squidward

Thousands of squid beached themselves in California in the last week, essentially committing mass suicide. And it’s not an isolated incident. Scientists have been wondering for a long time what makes squid go through these occasional suicide events, and they think they might finally have an answer.

The culprit is poisonous algae, which has been intoxicating the squid and causing them to become disoriented so that they come up on shore and die, instead of say, swimming and living, like you’d think they’d prefer. Well, “prefer” is perhaps a strong word given squid cognition, but at any rate most animals like to live.

Each time the squid have all collectively bought the farm, there’s been a red tide, an algal bloom where the water gets so full of microorganisms that it turns red. So scientists though maybe there was a connection, and it looks like they’re probably right. It is possible that low levels of a chemical called domoic acid — the thing that makes human beings sick from eating shellfish when there’s a red tide — gets into the squid’s brains and essentially makes them drunk.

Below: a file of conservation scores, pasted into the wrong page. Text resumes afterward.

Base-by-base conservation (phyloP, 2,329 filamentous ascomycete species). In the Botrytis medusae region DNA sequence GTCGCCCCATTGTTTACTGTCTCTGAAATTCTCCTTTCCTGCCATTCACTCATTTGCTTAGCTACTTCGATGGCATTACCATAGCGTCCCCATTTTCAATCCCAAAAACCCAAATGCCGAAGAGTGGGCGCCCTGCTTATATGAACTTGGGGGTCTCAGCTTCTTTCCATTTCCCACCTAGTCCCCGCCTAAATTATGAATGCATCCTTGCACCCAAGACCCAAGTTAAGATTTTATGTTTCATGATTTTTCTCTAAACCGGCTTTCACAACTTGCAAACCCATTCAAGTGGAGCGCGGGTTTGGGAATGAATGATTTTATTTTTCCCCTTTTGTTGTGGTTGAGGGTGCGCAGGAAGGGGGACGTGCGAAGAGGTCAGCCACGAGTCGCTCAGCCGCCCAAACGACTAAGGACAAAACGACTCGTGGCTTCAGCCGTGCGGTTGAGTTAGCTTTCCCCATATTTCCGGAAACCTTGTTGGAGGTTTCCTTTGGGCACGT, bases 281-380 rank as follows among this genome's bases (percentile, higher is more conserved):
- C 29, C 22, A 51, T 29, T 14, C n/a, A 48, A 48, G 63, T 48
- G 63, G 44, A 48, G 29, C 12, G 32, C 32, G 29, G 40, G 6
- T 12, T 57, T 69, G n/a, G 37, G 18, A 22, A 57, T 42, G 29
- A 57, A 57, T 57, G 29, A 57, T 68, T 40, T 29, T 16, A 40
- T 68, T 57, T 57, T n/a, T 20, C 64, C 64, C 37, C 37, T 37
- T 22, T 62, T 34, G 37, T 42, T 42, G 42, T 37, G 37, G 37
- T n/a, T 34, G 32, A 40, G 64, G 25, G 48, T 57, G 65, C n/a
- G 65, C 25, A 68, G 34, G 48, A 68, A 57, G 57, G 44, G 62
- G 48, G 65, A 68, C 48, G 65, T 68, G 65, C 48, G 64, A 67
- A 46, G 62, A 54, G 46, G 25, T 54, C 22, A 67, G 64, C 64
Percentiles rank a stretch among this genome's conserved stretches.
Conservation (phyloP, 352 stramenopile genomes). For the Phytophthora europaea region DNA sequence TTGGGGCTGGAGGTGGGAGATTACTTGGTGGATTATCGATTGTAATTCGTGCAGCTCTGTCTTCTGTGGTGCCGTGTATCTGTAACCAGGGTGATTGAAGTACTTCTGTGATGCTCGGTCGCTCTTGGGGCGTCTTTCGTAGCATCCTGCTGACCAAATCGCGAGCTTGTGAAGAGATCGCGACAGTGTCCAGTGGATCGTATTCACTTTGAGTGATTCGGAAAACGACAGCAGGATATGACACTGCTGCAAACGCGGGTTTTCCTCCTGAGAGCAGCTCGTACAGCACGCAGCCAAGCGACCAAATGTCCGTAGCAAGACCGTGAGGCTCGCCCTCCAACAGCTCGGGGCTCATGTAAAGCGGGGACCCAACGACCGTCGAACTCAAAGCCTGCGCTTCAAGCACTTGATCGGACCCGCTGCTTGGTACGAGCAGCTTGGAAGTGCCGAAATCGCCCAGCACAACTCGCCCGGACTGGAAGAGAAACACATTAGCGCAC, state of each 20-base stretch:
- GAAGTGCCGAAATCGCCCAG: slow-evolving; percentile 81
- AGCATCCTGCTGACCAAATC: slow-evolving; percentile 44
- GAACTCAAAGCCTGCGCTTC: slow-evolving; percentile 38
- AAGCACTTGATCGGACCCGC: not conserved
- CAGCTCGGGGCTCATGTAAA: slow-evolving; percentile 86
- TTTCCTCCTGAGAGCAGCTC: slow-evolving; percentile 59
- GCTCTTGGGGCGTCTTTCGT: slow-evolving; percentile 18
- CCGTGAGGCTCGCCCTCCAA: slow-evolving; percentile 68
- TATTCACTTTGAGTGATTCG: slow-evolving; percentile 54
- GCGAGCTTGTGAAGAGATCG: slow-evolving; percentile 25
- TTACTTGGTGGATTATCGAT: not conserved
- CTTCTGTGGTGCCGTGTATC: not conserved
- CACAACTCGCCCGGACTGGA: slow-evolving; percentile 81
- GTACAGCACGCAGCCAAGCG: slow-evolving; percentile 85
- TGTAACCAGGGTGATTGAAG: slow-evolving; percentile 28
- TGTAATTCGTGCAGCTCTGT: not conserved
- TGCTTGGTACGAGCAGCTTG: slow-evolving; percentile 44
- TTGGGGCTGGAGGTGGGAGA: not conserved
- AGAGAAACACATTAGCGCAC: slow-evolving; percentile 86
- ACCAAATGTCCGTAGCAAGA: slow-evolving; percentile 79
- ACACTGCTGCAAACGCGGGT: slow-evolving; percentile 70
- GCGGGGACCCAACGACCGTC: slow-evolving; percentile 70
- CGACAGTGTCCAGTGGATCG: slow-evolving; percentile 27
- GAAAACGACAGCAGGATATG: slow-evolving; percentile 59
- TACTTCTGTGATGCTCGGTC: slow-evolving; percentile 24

Domoic acid makes humans develop a sort of amnesia, so this makes sense — since squid don’t really have enough going on in their lives to develop amnesia, they only thing they lose is the ability to distinguish between the depth of water that’s conducive to swimming, and the depth that’s conducive to dying.

Red tides occur naturally, so if this is all correct, humans are for once off the hook for bizarre mass animal deaths. Scientists don’t have any understanding of why something in the natural environment might arbitrarily cause squid to die off, but maybe we should ask the algae. They probably have some justification about “thinning the population for the squids’ own good.”